Lick that Lacquer


English: Sodium bicarbonate, sodium hydrogenca...
English: Sodium bicarbonate, sodium hydrogencarbonate, sodium bicarb, “baking soda”, “bread soda”, “cooking soda”, bicarb soda Deutsch: Natriumbicarbonat, Natriumhydrogencarbonat, “Natron”, “Backpulver”, “Bullrich-Salz” natriumvätekarbonat (Photo credit: Wikipedia)

You see a beautiful brass or copper antique pot, kettle or other metal object in the flea market but some fool has lacquered it.  You know it’s a vintage piece, but its value is greatly diminished by the now yellowing lacquer.  However, the price is right and when you point out that its been lacquered; the seller offers to make you an even better deal.  So you buy it with thoughts of leaving the lacquer and using it for a trash can.  (shudder)

What can you do with that lacquer?  Try this.

Mix ½ cup of baking soda with

1 gallon of boiling water

Put the newly found lacquered pot into this solution and let sit.  When the water cools the lacquer should peel right off.  Be careful not to use any sharp metal instruments around the crevices or tight areas.  Use a toothbrush instead.  If any lacquer remains, repeat the process.  You should have a completely restored piece by the end of the day.   We’ve not tried this on varnish or an other finish other than lacquer.  If you do and it works, let us know.  We’ll pass it on and give you credit for the advice.

Cat Olympics


There has to be a point in every cats life when they realize that they just did something stupid; when they run behind the

Cat hiding behind the couch
Cat hiding behind the couch (Photo credit: Wikipedia)

couch and, according to the legendary comedian George Carlin, slap paw to head and howl out “F*&$*ng Meow

My daughter’s kitten had her moment today when she thwarted the laws of nature and in mid-flight, suddenly came face to face with the realization that for every violent action, there is an equal and just as violent reaction.  In her usual morning ‘ kitten run through the house as fast as you can’ moment, she came nose to tail with this old law.

In the spirit of the summer Olympics, her ‘never-before-attempted’ running broad jump from the back of the recliner to the couch was to be her moment of feline glory.  However, the recliner was not to be toyed with.  It “reacted”, (naturally) by doing what it does best.  It reclined – violently.  That’s when I saw it; that “stop action” moment, when the human mind records the feline equivalent of “Oh Crap!”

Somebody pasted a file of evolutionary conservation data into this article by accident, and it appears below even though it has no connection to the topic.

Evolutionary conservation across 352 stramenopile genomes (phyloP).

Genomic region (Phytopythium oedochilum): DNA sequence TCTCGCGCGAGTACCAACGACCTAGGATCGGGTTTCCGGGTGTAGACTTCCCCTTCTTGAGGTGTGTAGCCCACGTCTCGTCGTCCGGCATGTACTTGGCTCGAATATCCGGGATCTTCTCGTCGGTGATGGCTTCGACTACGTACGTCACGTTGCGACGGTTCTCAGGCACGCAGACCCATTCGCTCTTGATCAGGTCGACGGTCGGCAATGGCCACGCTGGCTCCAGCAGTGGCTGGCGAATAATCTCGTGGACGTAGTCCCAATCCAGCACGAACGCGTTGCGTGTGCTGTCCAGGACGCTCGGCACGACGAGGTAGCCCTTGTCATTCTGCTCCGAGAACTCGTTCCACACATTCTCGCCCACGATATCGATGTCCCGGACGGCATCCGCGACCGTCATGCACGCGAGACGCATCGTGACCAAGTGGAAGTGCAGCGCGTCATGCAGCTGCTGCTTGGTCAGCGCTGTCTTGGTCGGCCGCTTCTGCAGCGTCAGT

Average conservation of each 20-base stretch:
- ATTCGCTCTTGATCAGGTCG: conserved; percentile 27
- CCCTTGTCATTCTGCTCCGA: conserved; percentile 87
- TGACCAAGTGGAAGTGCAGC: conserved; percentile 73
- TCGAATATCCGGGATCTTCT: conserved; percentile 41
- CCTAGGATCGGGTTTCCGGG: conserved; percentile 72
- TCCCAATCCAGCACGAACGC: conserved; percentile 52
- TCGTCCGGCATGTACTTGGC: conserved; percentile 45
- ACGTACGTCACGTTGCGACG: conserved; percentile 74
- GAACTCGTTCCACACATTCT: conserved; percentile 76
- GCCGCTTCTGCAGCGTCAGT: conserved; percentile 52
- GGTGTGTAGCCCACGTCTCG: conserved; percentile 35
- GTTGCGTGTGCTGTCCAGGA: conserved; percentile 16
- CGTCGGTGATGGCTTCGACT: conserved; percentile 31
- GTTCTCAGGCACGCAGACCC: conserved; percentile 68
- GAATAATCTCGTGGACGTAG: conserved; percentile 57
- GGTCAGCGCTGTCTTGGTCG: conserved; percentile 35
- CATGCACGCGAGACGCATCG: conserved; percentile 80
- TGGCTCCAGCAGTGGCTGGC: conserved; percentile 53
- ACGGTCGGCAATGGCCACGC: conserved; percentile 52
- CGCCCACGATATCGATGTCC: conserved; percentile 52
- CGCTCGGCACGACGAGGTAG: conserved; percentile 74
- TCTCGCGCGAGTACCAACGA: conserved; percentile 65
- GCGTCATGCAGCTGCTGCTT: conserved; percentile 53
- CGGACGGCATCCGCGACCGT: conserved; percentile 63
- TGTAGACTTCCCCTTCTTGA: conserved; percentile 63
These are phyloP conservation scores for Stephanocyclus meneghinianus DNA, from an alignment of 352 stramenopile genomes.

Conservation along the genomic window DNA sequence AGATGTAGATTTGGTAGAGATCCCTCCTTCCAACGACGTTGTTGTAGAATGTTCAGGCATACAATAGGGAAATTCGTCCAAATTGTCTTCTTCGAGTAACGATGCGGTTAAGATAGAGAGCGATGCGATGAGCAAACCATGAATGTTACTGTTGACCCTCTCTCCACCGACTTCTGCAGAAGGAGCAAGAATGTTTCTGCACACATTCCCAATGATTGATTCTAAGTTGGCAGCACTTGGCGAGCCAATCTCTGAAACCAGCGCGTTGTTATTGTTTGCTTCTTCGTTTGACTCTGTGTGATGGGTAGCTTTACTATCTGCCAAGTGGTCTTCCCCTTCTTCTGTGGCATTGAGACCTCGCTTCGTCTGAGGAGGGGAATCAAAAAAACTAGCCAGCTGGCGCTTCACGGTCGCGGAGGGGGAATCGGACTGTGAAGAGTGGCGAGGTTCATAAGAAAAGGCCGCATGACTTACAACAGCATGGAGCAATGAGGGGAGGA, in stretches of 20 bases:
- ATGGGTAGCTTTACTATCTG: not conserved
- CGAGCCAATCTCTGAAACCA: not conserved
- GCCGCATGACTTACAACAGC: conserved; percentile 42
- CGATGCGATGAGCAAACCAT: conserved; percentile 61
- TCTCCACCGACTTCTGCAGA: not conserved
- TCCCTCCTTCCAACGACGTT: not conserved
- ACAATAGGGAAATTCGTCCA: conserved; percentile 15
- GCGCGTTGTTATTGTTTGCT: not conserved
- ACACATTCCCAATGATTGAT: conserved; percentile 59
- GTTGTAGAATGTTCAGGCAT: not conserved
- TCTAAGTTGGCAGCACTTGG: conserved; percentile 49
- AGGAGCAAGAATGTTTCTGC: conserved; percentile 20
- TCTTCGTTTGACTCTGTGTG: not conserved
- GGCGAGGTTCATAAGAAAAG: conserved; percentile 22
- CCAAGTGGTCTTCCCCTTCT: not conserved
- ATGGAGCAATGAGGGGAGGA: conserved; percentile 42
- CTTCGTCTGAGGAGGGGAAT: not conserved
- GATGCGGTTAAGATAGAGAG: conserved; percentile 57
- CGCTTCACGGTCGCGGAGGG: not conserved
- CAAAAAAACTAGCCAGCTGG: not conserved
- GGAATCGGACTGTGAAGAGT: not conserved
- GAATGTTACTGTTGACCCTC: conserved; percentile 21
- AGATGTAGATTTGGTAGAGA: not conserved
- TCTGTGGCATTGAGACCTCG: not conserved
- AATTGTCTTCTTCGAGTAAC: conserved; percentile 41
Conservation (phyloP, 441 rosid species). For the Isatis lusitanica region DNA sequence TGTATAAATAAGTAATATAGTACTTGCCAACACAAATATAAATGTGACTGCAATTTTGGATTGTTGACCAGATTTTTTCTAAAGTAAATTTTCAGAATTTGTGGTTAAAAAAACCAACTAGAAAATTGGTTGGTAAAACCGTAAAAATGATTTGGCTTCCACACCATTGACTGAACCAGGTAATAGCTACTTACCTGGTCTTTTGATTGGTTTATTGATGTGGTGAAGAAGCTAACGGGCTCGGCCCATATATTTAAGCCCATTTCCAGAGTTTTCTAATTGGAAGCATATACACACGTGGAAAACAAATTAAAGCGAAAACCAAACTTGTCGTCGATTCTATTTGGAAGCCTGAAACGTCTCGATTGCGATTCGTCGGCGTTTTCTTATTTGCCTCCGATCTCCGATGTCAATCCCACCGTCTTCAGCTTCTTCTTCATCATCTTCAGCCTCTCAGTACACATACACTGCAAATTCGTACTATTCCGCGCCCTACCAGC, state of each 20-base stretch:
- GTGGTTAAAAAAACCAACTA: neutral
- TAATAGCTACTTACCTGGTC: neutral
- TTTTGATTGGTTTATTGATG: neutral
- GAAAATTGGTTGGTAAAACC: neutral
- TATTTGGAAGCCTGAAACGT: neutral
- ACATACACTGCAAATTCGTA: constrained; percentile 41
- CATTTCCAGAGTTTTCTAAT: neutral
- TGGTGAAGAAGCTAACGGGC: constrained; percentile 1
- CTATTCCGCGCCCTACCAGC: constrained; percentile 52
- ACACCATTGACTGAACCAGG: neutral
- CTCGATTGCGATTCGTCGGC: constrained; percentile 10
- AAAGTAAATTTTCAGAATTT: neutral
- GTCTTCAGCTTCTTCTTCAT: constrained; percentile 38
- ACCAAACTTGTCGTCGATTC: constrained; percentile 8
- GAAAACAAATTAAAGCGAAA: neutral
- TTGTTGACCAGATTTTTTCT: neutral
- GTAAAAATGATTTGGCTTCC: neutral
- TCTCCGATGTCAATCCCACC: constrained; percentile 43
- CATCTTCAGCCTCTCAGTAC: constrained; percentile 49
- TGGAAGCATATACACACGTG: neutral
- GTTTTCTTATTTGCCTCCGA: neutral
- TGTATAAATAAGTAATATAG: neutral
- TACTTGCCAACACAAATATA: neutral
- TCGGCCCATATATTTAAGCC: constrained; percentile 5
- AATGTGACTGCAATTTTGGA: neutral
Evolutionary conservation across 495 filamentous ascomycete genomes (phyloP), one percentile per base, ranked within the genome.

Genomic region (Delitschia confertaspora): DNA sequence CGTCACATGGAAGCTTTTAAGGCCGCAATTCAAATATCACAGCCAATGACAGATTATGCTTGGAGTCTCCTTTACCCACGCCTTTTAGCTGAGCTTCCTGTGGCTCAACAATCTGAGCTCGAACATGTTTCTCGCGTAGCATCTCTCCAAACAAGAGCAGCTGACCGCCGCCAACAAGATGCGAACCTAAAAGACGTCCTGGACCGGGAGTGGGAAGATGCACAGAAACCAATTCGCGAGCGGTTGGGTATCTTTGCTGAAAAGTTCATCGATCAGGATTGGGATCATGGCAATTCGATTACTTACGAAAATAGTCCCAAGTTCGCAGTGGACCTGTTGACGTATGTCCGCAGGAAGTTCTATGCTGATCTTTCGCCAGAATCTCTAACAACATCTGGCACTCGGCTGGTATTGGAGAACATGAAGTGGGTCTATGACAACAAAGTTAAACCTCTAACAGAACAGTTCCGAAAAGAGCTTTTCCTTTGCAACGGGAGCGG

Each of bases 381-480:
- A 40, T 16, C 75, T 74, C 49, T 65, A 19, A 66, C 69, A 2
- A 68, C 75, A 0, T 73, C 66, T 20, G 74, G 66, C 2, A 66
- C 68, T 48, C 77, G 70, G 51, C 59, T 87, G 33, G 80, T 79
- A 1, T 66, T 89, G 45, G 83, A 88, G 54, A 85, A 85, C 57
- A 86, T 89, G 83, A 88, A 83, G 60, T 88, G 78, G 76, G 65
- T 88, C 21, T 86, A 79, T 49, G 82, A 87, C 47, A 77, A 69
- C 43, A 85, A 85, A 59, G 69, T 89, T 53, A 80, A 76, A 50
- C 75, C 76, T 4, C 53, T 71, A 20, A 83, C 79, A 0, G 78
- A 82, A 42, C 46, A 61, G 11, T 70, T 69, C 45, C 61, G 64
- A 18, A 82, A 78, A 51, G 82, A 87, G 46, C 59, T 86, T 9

Did she see me – see her?  Of course she did, but she was too busy to look “cat cool” and that’s when the second myth was shattered.  You can rewrite all text that records “cats always land on their feet.”  I have news for you – they don’t.  They attempt to make up for it by looking as if they meant to land on the side with their head stuck behind their back leg and their tail stuck in the ear.  They do this by imitating their best Fonzy move, jumping up quickly.

This action shatters the third rule of cat mythology.  The rule that says all cats are graceful.   When cats are ungraceful, (as this one was) in their haste to get away, they scatter everything collected on the table – to the floor – including the full cup of coffee.  Then, (this is the best part) they run straight behind the couch – where I am sure they – in the cat’s equivalence of disbelief, slap the old paw to face.

As I write this, hours later, after having cleaned up the last dregs of the overturned coffee and put the table back in order, she has yet to come out from behind the couch.  She knows I am writing about her.  She hears me chuckling between key strokes.  I know this because I hear her “cat muttering” under her breath.  Poor kitty.  Chuckle.

——–

About Julie

Julie Clark is a homemaker, mother, teacher of special needs children and an entrepreneur.   As a teacher with a long history of teaching students in the elementary grades, she obtained her credentials for Special Need teaching and advocacy late in her career, because – as she puts it, “these kids need to be taken out of the corner and given a voice.”

As a means to lessen the stress that comes when one deals with bureaucracy, Julie – her Mother-in-Law and her daughter, opened the Mom & Me Vintage Linens and Lace shops late in 2011.  Now with two locations in Colorado Springs, (The Treasure Shoppe – downtown CS and American Classics on N. Academy) she has managed to gather a rich following of friends and steady customers who look forward to seeing her come in with an armload of vintage linens, fine lace and the occasional vintage purse or pillow to round out her diverse selection.

Julie can be reached by JClark@Linens2Lace.com .  You can also follow her blog at Linens2Lace.wordPress.com, and her Tweets at #MomNMe.

Oil Down, Don’t Strip


Have you ever bought an item from an antique store or flea market only to get it home and realize that the seller glued a %@*$#+ sticker on the wood or other finish, that will not come off without the threat of ruin?  Don’t use alcohol, scrape it or use any abrasive.  (shudder)  Don’t even pick at it with your finger nail.  Instead, grab the salad oil or mineral oil, pour it on a soft cloth and cover the sticker, letting it sit and soak for a while.